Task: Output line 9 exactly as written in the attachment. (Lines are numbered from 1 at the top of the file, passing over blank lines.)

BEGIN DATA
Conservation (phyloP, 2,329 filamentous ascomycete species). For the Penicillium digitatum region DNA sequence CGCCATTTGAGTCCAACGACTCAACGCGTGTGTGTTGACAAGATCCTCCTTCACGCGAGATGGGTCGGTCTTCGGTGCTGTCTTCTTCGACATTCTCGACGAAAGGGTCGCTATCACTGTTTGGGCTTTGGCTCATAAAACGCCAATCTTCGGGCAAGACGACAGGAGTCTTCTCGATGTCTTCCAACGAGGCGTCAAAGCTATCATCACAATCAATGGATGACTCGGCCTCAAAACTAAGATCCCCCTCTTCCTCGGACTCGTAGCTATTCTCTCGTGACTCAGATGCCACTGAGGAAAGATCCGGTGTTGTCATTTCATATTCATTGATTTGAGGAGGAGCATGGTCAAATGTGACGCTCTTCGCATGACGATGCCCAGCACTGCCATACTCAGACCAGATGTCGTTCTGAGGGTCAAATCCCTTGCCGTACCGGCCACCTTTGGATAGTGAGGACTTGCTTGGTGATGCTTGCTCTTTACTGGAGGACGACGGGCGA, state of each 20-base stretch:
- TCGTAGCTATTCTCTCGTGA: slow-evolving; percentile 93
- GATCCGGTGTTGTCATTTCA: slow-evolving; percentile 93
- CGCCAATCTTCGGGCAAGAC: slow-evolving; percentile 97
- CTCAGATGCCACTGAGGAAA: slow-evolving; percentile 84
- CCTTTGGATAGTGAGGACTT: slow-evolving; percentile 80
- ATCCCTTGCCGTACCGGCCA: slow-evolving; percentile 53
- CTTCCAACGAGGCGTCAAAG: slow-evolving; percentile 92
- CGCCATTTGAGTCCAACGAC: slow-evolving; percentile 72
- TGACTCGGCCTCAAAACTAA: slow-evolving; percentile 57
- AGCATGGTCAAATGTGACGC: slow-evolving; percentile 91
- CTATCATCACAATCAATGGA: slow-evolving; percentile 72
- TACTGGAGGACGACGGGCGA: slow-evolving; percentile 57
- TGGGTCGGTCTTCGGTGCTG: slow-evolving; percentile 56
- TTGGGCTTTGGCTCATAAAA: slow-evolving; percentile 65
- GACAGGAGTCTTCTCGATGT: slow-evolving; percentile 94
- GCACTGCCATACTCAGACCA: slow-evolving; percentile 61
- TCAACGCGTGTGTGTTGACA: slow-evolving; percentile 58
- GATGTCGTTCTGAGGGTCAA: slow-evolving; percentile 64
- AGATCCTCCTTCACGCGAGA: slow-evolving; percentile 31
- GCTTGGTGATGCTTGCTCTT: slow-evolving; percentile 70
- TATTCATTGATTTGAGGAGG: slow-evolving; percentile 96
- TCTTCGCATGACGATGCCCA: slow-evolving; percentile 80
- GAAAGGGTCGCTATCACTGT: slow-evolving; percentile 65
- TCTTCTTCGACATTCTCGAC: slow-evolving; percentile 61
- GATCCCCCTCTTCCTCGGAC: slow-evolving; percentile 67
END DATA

- CGCCATTTGAGTCCAACGAC: slow-evolving; percentile 72